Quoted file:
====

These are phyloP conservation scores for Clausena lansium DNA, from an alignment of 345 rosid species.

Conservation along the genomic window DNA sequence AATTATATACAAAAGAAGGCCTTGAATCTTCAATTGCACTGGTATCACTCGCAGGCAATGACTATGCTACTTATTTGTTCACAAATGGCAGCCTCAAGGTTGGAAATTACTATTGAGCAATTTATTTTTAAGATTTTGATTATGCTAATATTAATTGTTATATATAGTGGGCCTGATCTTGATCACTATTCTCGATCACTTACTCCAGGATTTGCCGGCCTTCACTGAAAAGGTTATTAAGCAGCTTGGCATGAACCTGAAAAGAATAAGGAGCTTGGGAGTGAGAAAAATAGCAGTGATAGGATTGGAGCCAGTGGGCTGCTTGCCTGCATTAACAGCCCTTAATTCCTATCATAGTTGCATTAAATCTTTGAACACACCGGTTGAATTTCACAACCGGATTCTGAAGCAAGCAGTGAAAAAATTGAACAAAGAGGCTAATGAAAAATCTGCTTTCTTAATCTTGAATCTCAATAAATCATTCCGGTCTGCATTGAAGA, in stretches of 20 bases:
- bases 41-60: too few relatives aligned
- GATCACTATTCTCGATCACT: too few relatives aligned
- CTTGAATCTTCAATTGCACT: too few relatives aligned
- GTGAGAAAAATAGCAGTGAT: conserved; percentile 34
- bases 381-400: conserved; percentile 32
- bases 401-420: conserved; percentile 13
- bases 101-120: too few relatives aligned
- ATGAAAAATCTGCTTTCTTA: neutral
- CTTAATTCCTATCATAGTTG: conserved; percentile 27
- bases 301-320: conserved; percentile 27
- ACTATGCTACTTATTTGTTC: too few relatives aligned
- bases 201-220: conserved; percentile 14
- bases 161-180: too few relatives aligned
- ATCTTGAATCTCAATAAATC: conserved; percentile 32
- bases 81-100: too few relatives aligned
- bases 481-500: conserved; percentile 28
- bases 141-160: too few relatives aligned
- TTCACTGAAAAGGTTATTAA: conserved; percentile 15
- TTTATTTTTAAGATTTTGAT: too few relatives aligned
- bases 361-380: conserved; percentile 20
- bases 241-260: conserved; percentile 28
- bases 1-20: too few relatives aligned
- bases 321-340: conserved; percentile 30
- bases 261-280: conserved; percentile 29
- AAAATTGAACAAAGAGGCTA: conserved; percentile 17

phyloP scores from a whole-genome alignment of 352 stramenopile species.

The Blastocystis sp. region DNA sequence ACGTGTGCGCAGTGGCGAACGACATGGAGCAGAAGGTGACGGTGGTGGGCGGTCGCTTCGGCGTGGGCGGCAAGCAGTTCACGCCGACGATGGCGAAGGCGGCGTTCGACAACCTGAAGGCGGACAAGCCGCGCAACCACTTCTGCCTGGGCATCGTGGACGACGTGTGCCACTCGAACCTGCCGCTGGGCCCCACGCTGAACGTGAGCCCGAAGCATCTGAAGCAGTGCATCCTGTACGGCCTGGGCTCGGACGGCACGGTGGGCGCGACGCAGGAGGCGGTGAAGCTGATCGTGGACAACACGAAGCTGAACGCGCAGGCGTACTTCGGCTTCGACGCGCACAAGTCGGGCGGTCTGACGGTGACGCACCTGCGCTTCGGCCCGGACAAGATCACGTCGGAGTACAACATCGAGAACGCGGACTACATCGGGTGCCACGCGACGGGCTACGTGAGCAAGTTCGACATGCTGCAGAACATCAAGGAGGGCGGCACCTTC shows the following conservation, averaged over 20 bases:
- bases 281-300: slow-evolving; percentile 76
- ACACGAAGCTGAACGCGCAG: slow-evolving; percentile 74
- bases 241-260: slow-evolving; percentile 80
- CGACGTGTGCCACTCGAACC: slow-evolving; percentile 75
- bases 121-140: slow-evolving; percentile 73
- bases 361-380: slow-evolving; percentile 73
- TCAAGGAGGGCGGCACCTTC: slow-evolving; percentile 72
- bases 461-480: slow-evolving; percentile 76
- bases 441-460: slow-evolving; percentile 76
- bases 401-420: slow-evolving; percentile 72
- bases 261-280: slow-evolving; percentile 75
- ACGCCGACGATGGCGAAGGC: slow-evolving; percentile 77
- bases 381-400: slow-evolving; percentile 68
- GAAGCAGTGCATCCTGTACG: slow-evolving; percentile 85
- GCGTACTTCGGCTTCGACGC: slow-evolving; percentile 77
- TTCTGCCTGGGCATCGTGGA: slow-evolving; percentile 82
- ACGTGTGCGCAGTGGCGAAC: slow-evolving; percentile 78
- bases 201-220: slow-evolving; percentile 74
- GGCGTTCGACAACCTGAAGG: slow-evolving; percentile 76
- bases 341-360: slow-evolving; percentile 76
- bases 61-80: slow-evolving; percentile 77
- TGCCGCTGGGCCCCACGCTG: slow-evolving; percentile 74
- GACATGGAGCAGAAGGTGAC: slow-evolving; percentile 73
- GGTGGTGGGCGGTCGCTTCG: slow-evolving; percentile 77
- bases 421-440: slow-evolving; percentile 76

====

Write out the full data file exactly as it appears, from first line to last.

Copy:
These are phyloP conservation scores for Clausena lansium DNA, from an alignment of 345 rosid species.

Conservation along the genomic window DNA sequence AATTATATACAAAAGAAGGCCTTGAATCTTCAATTGCACTGGTATCACTCGCAGGCAATGACTATGCTACTTATTTGTTCACAAATGGCAGCCTCAAGGTTGGAAATTACTATTGAGCAATTTATTTTTAAGATTTTGATTATGCTAATATTAATTGTTATATATAGTGGGCCTGATCTTGATCACTATTCTCGATCACTTACTCCAGGATTTGCCGGCCTTCACTGAAAAGGTTATTAAGCAGCTTGGCATGAACCTGAAAAGAATAAGGAGCTTGGGAGTGAGAAAAATAGCAGTGATAGGATTGGAGCCAGTGGGCTGCTTGCCTGCATTAACAGCCCTTAATTCCTATCATAGTTGCATTAAATCTTTGAACACACCGGTTGAATTTCACAACCGGATTCTGAAGCAAGCAGTGAAAAAATTGAACAAAGAGGCTAATGAAAAATCTGCTTTCTTAATCTTGAATCTCAATAAATCATTCCGGTCTGCATTGAAGA, in stretches of 20 bases:
- bases 41-60: too few relatives aligned
- GATCACTATTCTCGATCACT: too few relatives aligned
- CTTGAATCTTCAATTGCACT: too few relatives aligned
- GTGAGAAAAATAGCAGTGAT: conserved; percentile 34
- bases 381-400: conserved; percentile 32
- bases 401-420: conserved; percentile 13
- bases 101-120: too few relatives aligned
- ATGAAAAATCTGCTTTCTTA: neutral
- CTTAATTCCTATCATAGTTG: conserved; percentile 27
- bases 301-320: conserved; percentile 27
- ACTATGCTACTTATTTGTTC: too few relatives aligned
- bases 201-220: conserved; percentile 14
- bases 161-180: too few relatives aligned
- ATCTTGAATCTCAATAAATC: conserved; percentile 32
- bases 81-100: too few relatives aligned
- bases 481-500: conserved; percentile 28
- bases 141-160: too few relatives aligned
- TTCACTGAAAAGGTTATTAA: conserved; percentile 15
- TTTATTTTTAAGATTTTGAT: too few relatives aligned
- bases 361-380: conserved; percentile 20
- bases 241-260: conserved; percentile 28
- bases 1-20: too few relatives aligned
- bases 321-340: conserved; percentile 30
- bases 261-280: conserved; percentile 29
- AAAATTGAACAAAGAGGCTA: conserved; percentile 17

phyloP scores from a whole-genome alignment of 352 stramenopile species.

The Blastocystis sp. region DNA sequence ACGTGTGCGCAGTGGCGAACGACATGGAGCAGAAGGTGACGGTGGTGGGCGGTCGCTTCGGCGTGGGCGGCAAGCAGTTCACGCCGACGATGGCGAAGGCGGCGTTCGACAACCTGAAGGCGGACAAGCCGCGCAACCACTTCTGCCTGGGCATCGTGGACGACGTGTGCCACTCGAACCTGCCGCTGGGCCCCACGCTGAACGTGAGCCCGAAGCATCTGAAGCAGTGCATCCTGTACGGCCTGGGCTCGGACGGCACGGTGGGCGCGACGCAGGAGGCGGTGAAGCTGATCGTGGACAACACGAAGCTGAACGCGCAGGCGTACTTCGGCTTCGACGCGCACAAGTCGGGCGGTCTGACGGTGACGCACCTGCGCTTCGGCCCGGACAAGATCACGTCGGAGTACAACATCGAGAACGCGGACTACATCGGGTGCCACGCGACGGGCTACGTGAGCAAGTTCGACATGCTGCAGAACATCAAGGAGGGCGGCACCTTC shows the following conservation, averaged over 20 bases:
- bases 281-300: slow-evolving; percentile 76
- ACACGAAGCTGAACGCGCAG: slow-evolving; percentile 74
- bases 241-260: slow-evolving; percentile 80
- CGACGTGTGCCACTCGAACC: slow-evolving; percentile 75
- bases 121-140: slow-evolving; percentile 73
- bases 361-380: slow-evolving; percentile 73
- TCAAGGAGGGCGGCACCTTC: slow-evolving; percentile 72
- bases 461-480: slow-evolving; percentile 76
- bases 441-460: slow-evolving; percentile 76
- bases 401-420: slow-evolving; percentile 72
- bases 261-280: slow-evolving; percentile 75
- ACGCCGACGATGGCGAAGGC: slow-evolving; percentile 77
- bases 381-400: slow-evolving; percentile 68
- GAAGCAGTGCATCCTGTACG: slow-evolving; percentile 85
- GCGTACTTCGGCTTCGACGC: slow-evolving; percentile 77
- TTCTGCCTGGGCATCGTGGA: slow-evolving; percentile 82
- ACGTGTGCGCAGTGGCGAAC: slow-evolving; percentile 78
- bases 201-220: slow-evolving; percentile 74
- GGCGTTCGACAACCTGAAGG: slow-evolving; percentile 76
- bases 341-360: slow-evolving; percentile 76
- bases 61-80: slow-evolving; percentile 77
- TGCCGCTGGGCCCCACGCTG: slow-evolving; percentile 74
- GACATGGAGCAGAAGGTGAC: slow-evolving; percentile 73
- GGTGGTGGGCGGTCGCTTCG: slow-evolving; percentile 77
- bases 421-440: slow-evolving; percentile 76